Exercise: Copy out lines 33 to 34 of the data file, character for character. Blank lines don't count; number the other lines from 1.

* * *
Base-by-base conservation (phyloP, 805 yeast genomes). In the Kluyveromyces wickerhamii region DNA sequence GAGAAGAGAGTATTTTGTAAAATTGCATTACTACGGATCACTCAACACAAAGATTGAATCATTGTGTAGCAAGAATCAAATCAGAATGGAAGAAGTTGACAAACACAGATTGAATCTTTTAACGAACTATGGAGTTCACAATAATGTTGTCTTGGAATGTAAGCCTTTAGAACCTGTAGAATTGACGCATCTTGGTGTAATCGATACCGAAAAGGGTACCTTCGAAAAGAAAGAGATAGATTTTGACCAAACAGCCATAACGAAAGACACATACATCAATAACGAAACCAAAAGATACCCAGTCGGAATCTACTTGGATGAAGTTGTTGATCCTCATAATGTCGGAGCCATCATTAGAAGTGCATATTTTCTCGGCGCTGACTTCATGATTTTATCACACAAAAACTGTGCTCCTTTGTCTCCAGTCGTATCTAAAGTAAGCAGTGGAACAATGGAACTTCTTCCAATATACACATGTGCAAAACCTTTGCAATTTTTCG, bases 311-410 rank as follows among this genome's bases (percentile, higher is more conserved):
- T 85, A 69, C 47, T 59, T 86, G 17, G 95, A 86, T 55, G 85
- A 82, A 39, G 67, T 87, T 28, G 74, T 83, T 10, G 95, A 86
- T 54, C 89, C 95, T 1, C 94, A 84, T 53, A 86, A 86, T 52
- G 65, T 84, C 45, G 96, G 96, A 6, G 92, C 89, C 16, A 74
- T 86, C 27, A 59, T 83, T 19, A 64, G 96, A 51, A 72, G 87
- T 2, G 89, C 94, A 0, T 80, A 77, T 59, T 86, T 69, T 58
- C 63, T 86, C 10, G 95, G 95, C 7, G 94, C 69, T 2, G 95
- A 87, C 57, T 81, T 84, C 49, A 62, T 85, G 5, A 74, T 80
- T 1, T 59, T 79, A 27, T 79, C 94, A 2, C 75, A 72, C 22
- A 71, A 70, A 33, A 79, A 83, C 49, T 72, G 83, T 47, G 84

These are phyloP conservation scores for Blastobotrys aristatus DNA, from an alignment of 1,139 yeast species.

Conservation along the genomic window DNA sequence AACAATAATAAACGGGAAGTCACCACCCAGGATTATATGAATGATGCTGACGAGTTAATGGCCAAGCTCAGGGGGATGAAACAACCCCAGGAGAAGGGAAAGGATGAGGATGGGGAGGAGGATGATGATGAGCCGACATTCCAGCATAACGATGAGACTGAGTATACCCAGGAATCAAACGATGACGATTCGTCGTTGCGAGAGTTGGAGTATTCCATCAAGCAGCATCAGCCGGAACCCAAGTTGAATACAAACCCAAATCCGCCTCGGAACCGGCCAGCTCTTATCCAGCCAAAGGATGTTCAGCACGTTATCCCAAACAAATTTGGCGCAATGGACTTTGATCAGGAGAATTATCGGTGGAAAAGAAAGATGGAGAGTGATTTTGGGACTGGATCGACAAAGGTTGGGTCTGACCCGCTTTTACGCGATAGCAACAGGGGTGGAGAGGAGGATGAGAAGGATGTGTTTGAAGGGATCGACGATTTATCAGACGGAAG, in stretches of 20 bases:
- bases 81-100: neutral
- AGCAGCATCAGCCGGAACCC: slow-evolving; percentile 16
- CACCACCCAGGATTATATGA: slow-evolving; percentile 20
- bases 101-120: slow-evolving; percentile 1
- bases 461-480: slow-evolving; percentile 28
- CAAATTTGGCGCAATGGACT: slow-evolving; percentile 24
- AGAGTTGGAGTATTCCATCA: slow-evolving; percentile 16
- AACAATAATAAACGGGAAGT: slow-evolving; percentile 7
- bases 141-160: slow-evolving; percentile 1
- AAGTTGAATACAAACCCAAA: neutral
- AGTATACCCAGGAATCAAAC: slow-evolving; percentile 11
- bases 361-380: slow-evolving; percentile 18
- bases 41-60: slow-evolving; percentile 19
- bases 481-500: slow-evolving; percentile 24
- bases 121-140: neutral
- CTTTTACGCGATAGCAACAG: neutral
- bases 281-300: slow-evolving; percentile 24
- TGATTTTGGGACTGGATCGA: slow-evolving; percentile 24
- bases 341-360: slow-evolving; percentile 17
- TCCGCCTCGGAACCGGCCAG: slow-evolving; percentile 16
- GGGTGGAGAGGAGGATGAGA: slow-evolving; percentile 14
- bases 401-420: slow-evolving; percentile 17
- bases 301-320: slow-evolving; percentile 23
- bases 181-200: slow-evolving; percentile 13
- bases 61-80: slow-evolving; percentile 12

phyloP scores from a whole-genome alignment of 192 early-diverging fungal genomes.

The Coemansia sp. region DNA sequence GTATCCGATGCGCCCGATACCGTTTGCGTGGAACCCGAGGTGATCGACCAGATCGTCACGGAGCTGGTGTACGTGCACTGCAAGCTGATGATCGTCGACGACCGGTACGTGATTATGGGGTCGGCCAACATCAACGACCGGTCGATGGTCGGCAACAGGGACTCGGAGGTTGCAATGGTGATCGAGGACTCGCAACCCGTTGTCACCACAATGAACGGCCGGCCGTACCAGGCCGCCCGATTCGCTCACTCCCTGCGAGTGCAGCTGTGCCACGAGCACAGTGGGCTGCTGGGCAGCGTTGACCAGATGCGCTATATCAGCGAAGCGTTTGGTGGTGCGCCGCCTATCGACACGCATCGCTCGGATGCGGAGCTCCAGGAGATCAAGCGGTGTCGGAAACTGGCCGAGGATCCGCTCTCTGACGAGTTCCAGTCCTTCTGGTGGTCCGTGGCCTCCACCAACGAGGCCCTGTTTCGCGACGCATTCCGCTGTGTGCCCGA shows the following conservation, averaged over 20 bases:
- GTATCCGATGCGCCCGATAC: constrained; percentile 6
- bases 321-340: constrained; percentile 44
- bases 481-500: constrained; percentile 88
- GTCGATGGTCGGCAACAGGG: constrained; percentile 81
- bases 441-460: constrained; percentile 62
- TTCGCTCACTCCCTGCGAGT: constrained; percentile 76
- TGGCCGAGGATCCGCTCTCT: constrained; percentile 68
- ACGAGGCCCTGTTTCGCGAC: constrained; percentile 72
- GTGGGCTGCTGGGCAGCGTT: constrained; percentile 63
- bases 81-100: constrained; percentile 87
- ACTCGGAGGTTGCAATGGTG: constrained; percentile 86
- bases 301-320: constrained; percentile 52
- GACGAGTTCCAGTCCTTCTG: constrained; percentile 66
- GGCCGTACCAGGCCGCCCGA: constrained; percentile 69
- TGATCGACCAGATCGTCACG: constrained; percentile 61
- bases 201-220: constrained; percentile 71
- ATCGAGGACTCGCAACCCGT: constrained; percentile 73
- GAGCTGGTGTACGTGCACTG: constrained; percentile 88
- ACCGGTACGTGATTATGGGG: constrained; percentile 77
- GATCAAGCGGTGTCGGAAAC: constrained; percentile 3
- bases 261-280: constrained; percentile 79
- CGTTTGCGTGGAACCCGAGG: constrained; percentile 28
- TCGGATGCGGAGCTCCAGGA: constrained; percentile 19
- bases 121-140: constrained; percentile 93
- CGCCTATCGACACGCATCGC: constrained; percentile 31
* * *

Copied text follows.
- TCCGCCTCGGAACCGGCCAG: slow-evolving; percentile 16
- GGGTGGAGAGGAGGATGAGA: slow-evolving; percentile 14